Tag Archives: monopolistic competition

Technological advance: invention, innovation, and diffusion.

31 Jul

technological advantage
       In economics technological advantage is new and better goods and services and new and better ways of producing or spreading them. This process occurs over a theoretical time called very long run, than can be as short as few weeks or as long as many years. Let’s recall that in all our market systems (pure competition, monopolistic competition, oligopoly and pure monopoly), the short run is a period in which technology, plant are fixed, however in the long run , technology is constant but the firms can change their plant size and are free to enter and exit the industry. In contrast, very long run is a period in which technology can change and firm can develop and supply totally new products.
   It’s known that technological advantage shifts product possibility curve upward, enabling economy to achieve more goods and more services. Technological advantage can be is made up of three parts: invention, innovation, and diffusion.
   The first step to technological advantage is invention: the discovery of product or process of producing by using imagination, thinking and experimenting. Invention is a process and the result of it is also called invention. Invention is based in scientific knowledge and it is the result of work of individuals who work on their own or as members of Research and Development (R&D) departments in firms. Government encourages invention by providing patents, right to sell any innovative process of production, machines or products in a set time.
Innovation is directly related to invention. While invention is “discovery and proof of workability”, innovation is the successful introduction of new product (invention) in the market, the first use of a new method of producing, or the creation of new form of business firm. There are two types of innovation: product innovation, improving products and services, and process innovation, which is improved ways of production and spreading of these inventions in the market.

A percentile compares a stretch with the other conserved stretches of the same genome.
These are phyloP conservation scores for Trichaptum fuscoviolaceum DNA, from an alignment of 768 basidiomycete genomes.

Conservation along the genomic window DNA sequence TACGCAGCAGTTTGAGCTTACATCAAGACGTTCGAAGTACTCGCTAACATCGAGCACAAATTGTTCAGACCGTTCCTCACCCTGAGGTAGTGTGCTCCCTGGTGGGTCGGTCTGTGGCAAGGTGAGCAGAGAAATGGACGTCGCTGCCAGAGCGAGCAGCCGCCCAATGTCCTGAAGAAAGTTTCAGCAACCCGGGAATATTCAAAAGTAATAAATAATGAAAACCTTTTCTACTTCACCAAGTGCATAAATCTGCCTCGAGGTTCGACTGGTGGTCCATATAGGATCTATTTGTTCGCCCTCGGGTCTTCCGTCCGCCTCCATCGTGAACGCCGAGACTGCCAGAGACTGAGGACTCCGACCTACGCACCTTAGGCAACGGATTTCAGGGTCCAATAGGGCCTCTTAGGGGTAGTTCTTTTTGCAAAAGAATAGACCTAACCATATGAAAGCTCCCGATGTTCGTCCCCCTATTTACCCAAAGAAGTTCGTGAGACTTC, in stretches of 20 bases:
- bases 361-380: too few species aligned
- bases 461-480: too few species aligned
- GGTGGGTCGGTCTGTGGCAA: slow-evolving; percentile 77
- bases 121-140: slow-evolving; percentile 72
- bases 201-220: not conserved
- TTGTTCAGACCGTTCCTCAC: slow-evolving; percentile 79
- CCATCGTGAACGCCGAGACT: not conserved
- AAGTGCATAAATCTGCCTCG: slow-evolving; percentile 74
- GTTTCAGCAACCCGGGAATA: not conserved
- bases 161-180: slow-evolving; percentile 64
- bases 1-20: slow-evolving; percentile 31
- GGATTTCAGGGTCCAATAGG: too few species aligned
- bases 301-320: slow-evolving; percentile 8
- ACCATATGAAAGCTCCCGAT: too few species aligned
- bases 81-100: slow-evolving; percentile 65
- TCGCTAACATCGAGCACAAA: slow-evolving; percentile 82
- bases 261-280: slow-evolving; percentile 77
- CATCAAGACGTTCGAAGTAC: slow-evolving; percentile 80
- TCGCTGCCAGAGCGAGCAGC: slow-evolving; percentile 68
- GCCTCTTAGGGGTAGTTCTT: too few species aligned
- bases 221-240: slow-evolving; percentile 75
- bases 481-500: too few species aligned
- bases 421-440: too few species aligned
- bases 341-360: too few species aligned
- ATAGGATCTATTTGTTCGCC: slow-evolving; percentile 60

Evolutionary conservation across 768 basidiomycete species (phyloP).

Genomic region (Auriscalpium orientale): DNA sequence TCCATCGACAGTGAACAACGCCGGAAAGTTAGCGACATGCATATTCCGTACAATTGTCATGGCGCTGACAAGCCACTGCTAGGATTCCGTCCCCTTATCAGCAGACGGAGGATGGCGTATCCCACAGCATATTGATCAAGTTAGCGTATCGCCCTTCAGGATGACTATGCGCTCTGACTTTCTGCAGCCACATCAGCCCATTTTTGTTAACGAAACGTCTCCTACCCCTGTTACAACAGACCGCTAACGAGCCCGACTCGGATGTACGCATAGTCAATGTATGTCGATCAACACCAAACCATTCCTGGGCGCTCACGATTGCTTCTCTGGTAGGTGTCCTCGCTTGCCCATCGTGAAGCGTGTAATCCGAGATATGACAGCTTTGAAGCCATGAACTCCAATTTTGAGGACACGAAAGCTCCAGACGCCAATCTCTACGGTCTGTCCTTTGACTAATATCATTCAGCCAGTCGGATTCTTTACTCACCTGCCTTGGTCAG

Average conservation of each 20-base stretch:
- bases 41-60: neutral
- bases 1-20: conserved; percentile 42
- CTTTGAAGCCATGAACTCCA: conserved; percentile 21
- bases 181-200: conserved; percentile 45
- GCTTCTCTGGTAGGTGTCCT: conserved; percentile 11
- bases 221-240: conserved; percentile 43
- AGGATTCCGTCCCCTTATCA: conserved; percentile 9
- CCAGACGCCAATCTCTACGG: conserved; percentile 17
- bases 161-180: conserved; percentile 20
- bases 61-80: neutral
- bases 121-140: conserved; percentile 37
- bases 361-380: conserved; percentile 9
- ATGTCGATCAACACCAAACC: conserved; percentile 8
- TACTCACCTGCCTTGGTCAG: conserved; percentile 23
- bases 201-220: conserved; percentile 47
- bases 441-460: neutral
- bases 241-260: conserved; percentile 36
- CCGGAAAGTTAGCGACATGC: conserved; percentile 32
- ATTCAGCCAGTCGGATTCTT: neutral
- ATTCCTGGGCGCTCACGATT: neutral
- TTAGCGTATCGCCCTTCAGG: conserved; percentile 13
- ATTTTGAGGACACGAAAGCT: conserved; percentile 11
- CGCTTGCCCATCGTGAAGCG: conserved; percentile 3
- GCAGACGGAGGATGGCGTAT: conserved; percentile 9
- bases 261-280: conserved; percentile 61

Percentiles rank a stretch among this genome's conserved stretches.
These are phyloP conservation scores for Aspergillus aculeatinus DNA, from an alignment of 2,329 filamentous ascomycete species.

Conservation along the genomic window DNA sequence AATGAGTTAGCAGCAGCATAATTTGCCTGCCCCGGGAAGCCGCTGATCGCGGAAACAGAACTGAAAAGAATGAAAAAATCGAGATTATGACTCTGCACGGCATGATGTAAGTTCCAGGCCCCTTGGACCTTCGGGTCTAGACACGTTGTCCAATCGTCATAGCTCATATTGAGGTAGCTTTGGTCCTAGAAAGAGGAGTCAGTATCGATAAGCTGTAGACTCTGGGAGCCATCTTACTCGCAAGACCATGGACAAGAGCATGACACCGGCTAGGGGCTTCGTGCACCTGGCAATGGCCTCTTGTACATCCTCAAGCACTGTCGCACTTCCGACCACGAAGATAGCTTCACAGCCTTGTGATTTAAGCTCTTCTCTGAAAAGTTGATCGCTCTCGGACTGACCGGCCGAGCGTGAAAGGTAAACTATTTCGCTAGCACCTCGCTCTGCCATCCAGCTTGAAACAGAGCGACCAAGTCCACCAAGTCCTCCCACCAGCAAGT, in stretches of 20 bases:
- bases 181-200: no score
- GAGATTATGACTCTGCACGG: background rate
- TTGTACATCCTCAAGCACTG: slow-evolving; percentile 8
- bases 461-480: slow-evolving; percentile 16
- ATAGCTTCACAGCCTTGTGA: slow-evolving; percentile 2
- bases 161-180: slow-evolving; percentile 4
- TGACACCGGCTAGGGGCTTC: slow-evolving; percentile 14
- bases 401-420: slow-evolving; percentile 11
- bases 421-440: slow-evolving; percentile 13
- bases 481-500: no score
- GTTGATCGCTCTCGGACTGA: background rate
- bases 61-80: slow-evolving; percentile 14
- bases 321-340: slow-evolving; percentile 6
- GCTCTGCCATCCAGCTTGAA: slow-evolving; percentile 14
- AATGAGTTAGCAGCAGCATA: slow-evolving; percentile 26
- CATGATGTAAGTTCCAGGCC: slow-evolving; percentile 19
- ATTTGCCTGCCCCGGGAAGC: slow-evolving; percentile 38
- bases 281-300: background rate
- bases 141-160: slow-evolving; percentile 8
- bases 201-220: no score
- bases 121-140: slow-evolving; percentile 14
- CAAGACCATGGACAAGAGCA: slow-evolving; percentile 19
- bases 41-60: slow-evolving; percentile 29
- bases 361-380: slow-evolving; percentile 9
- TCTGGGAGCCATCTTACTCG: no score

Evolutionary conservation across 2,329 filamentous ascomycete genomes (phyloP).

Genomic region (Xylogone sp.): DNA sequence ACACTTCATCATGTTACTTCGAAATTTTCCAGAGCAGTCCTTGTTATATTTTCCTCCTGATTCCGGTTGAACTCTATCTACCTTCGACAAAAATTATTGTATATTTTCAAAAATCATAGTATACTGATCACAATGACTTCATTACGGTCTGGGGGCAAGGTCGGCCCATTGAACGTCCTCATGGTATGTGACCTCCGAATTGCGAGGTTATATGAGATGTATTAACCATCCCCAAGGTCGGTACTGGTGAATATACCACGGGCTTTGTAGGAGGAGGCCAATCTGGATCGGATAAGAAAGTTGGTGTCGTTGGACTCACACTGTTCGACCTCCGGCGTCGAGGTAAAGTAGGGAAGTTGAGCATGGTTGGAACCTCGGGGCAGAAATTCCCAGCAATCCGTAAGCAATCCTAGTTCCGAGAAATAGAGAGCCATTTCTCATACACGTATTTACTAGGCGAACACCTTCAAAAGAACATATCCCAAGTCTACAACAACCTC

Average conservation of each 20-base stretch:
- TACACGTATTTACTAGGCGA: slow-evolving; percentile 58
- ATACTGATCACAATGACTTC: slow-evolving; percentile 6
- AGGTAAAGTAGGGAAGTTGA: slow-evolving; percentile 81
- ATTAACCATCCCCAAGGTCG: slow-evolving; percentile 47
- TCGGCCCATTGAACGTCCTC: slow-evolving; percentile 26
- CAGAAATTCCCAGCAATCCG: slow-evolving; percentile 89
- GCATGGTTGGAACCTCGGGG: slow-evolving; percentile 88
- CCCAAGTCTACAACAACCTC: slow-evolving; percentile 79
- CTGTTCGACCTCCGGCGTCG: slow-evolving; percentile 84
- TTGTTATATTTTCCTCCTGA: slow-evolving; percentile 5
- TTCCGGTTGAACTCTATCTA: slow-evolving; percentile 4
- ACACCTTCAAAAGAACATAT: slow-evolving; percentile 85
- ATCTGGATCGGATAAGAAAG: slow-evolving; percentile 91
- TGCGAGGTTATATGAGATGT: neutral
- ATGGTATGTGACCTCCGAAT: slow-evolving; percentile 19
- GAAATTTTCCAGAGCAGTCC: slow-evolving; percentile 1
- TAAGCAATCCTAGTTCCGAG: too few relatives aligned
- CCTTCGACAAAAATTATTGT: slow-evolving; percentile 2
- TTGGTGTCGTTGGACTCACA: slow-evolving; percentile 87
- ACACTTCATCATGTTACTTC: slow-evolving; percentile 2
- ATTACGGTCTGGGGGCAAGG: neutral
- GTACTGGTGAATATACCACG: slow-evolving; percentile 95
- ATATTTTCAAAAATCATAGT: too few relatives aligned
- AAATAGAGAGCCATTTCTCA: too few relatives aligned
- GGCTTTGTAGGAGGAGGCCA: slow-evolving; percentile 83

In contrast to invention, innovations cannot be patented. Innovation needs not to weaken or destroy the existing firms. Because new products and processes threaten firms’ survival, existing firms have a high incentive to engage into research and development (R&D) process continuously. These innovative products and processes enable firm to earn higher revenue or to maintain the present ones. Innovation can strengthen or weaken market power.
   Diffusion is the process of spreading of inventions through imitating or copying. To take the advantage of new profits or to slow down disappearing of others, all firms try to implement the innovations. In most of the cases innovation leads to widespread imitation (that’s diffusion) of inventions. For example, soon after McDonald’s introduced the fast-food hamburger, Burger Kings also started to produce it, since it offered high revenues for the firms that supplied this good.
Research and Development (R&D) Expenditures
When it’s related to business research and development means the efforts towards inventions, innovations and diffusion. Many countries engage in R&D of national defense, so that annually they spend thousands of billions of dollars.
Importance of Technological Advantage
   Technological advances for many centuries were viewed ad external to economies, like a force to which economies adjust. Periodically new advances in scientific and technological knowledge occurred. Firms and industries, incorporated new technology into their products and production process to increase or to maintain their revenues. After making some adjustments, they continue to settle into long-run equilibrium position. Economists believe that technological advantage is related to advance of science, which is very important for market system. Some of economists see capitalism is the as driving force of technological advantage. Technological advantage arises from rivalry among individuals and firms that motivates them to seek and exploit new opportunities of profit and of expanding. This rivalry occurs between new firms and existing ones. Entrepreneurs and innovators are viewed as heart of technological advantage.


Monopolistic Competition

26 Jul

Monopolistic Competition
So, monopolistic competition is characterized by differentiated products (promoted by advertising), a relatively large number of seller, easy entry and exit from the industry.  First characteristic is an aspect of monopolistic industry, but second and third are an aspect pure completion industry. In general monopolistically competitive industries are more competitive then monopolistic.
 Differentiated Product